The Latin war which had been threatening for some years now at last broke out. A. Postumius, the Dictator, and T. Aebutius, Master of the Horse, advanced with a large force of infantry and cavalry to the Lake Regillus in the district of Tusculum and came upon the main army of the enemy. On hearing that the Tarquins were in the army of the Latins, the passions of the Romans were so roused that they determined to engage at once. The battle that followed was more obstinately and desperately fought than any previous ones had been. For the commanders not only took their part in directing the action, they fought personally against each other, and hardly one of the leaders in either army, with the exception of the Roman Dictator, left the field unwounded. Tarquinius Superbus, though now enfeebled by age, spurred his horse against Postumius, who in the front of the line was addressing and forming his men. He was struck in the side and carried off by a body of his followers into a place of safety. Similarly on the other wing Aebutius, Master of the Horse, directed his attack against Octavius Mamilius; the Tusculan leader saw him coming and rode at him full speed. So terrific was the shock that Aebutius' arm was pierced,: Mamilius was speared in the breast, and led off by the Latins into their second line. Aebutius, unable to hold a weapon with his wounded arm, retired from the fighting. The Latin leader, in no way deterred by his wound, infused fresh energy into the combat, for, seeing that his own men were wavering, he called up the cohort of Roman exiles, who were led by Lucius Tarquinius. The loss of country and fortune made them fight all the more desperately; for a short time they restored the battle, and the Romans who were opposed to them began to give ground.

XX. M. Valerius, the brother of Publicola, catching sight of the fiery young Tarquin conspicuous in the front line, dug spurs into his horse and made for him with levelled lance, eager to enhance the pride of his house, that the family who boasted of having expelled the Tarquins might have the glory of killing them. Tarquin evaded his foe by retiring behind his men. Valerius, riding headlong into the ranks of the exiles, was run through by a spear from behind. This did not check the horse's speed, and the Roman sank dying to the ground, his arms falling upon him. When the Dictator Postumius saw that one of his principal officers had fallen, and that the exiles were rushing on furiously in a compact mass whilst his men were shaken and giving ground, he ordered his own cohort--a picked force who formed his bodyguard--to treat any of their own side whom they saw in flight as enemy. Threatened in front and rear the Romans turned and faced the foe, and closed their ranks. The Dictator's cohort, fresh in mind and body, now came into action and attacked the exhausted exiles with great slaughter. Another single combat between the leaders took place; the Latin commander saw the cohort of exiles almost hemmed in by the Roman Dictator, and hurried to the front with some maniples of the reserves. T. Herminius saw them coming, and recognised Mamilius by his dress and arms. He attacked the enemies' commander much more fiercely than the Master of the Horse had previously done, so much so, in fact, that he killed him by a single spear-thrust through his side. Whilst despoiling the body he himself was struck by a javelin, and after being carried back to the camp, expired whilst his wound was being dressed. Then the Dictator hurried up to the cavalry and appealed to them to relieve the infantry, who were worn out with the struggle, by dismounting and fighting on foot. They obeyed, leaped from their horses, and protecting themselves with their targets, fought in front of the standards. The infantry recovered their courage at once when they saw the flower of the nobility fighting on equal terms and sharing the same dangers with themselves. At last the Latins were forced back, wavered, and finally broke their ranks. The cavalry had their horses brought up that they might commence the pursuit, the infantry followed. It is said that the Dictator, omitting nothing that could secure divine or human aid, vowed, during the battle, a temple to Castor and promised rewards to those who should be the first and second to enter the enemies' camp. Such was the ardour which the Romans displayed that in the same charge which routed the enemy they carried their camp.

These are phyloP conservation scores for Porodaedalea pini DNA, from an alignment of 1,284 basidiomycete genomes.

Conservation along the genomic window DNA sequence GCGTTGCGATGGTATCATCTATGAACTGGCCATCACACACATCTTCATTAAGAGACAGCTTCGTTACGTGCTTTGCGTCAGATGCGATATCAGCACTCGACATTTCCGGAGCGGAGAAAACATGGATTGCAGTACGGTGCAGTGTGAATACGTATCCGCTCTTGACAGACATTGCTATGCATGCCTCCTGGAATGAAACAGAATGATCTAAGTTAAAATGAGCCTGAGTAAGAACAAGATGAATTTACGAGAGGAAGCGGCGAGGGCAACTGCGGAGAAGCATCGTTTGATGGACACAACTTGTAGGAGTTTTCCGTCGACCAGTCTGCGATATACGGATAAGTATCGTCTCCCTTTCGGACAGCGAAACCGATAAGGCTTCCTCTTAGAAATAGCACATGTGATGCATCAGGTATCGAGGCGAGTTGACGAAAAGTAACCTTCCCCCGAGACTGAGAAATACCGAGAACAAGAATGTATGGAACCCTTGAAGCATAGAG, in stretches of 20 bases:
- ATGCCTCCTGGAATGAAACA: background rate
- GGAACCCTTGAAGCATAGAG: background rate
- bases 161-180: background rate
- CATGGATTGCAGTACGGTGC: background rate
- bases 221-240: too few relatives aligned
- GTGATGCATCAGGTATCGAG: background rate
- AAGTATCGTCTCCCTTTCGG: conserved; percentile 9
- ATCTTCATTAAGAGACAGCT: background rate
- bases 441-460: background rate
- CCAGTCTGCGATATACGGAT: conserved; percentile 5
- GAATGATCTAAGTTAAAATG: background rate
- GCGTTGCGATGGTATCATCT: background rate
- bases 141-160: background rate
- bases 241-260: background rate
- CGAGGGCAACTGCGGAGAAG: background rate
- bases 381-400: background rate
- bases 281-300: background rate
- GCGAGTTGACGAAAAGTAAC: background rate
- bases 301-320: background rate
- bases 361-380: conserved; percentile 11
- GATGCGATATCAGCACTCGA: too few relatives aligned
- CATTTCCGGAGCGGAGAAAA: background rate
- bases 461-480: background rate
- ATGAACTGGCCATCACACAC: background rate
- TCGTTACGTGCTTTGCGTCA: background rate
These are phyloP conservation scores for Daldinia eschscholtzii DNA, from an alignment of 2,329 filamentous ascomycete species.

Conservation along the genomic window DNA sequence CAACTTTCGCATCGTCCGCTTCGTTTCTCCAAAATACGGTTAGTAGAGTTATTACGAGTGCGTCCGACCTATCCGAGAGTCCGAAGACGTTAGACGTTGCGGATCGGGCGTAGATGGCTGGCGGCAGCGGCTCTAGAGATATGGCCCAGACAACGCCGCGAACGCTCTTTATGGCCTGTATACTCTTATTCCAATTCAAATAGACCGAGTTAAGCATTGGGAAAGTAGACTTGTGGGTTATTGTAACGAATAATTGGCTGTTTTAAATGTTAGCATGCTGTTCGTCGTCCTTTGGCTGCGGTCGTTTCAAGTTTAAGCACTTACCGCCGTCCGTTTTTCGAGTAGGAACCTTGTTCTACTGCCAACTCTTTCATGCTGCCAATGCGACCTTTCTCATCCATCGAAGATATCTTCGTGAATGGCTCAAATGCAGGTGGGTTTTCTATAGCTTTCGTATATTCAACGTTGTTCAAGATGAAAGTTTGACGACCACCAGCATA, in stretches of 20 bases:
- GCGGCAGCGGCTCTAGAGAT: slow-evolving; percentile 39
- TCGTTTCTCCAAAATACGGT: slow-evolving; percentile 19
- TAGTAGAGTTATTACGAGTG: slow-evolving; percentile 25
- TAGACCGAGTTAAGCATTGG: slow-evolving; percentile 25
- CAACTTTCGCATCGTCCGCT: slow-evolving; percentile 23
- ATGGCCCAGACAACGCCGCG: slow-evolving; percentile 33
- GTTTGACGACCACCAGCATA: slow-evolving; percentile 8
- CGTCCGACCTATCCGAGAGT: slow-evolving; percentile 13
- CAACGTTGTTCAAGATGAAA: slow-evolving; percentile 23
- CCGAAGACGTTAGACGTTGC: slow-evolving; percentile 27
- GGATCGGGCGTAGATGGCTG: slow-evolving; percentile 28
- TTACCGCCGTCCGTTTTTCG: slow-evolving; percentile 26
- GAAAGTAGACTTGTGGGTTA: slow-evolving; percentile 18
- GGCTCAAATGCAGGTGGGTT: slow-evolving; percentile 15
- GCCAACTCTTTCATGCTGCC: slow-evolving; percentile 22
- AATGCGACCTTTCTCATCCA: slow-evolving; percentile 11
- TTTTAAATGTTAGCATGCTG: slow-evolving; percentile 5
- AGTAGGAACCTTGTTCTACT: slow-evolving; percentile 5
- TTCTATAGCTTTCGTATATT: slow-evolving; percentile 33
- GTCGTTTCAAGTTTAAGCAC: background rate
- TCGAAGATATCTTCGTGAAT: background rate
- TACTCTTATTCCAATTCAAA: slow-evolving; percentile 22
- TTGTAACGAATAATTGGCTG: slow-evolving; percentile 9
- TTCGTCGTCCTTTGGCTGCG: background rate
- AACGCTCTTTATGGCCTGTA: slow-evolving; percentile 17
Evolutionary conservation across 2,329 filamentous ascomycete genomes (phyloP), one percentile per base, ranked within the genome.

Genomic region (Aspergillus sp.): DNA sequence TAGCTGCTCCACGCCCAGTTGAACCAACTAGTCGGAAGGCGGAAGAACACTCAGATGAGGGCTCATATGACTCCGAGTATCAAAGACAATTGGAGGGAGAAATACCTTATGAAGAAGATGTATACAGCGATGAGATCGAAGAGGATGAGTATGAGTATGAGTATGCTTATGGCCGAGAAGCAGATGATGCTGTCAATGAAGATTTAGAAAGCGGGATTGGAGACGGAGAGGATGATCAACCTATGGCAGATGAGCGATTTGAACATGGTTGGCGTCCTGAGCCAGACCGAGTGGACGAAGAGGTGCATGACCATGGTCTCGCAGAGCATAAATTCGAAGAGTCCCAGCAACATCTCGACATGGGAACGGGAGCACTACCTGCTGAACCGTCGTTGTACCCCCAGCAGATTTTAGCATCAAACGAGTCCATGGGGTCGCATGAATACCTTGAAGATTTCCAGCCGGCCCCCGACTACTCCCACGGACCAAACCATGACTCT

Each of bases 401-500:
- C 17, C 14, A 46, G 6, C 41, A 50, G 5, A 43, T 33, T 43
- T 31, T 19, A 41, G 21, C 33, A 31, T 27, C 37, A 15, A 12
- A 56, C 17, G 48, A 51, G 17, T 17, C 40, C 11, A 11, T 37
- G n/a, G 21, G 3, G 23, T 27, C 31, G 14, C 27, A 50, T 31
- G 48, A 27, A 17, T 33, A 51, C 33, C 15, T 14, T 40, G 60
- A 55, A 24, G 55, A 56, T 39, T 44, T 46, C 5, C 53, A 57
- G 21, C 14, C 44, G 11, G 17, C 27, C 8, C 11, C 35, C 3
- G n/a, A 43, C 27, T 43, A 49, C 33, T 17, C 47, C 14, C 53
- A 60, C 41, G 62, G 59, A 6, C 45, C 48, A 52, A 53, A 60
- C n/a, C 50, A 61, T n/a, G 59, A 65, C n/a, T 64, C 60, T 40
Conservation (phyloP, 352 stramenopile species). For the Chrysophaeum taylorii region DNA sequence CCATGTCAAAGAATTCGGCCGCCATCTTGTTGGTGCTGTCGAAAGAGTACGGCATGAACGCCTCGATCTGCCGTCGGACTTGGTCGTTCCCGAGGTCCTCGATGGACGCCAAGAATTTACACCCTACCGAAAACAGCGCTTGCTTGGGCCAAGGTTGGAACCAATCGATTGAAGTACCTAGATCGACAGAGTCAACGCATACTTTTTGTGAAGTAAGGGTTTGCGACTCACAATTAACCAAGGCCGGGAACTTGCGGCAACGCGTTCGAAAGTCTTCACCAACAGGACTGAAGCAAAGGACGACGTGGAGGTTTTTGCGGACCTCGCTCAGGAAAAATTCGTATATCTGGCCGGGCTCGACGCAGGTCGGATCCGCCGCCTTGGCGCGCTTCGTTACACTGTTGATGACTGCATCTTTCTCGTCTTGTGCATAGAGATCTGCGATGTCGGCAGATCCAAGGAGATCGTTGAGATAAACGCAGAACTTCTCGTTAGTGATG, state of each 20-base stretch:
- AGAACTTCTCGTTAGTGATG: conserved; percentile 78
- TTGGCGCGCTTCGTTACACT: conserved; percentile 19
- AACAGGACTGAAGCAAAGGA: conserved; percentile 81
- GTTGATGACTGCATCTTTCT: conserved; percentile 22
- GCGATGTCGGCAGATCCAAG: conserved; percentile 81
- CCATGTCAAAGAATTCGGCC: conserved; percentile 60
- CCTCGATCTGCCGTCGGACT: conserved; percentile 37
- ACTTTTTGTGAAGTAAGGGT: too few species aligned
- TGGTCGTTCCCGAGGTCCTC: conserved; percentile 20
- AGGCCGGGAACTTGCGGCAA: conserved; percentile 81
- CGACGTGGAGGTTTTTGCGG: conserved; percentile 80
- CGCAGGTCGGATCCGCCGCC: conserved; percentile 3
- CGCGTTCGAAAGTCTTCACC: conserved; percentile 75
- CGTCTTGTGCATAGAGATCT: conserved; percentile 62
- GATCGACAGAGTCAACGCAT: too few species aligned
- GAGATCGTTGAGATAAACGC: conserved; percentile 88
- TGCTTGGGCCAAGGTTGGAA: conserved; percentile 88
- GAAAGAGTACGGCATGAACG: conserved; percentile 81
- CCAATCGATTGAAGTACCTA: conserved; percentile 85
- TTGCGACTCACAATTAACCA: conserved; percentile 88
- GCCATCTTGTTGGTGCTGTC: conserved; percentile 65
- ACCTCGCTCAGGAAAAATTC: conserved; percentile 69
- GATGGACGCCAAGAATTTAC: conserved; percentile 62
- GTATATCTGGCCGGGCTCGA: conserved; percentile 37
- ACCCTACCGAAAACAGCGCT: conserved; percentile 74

Thus was the battle fought at Lake Regillus. The Dictator and the Master of the Horse returned in triumph to the City.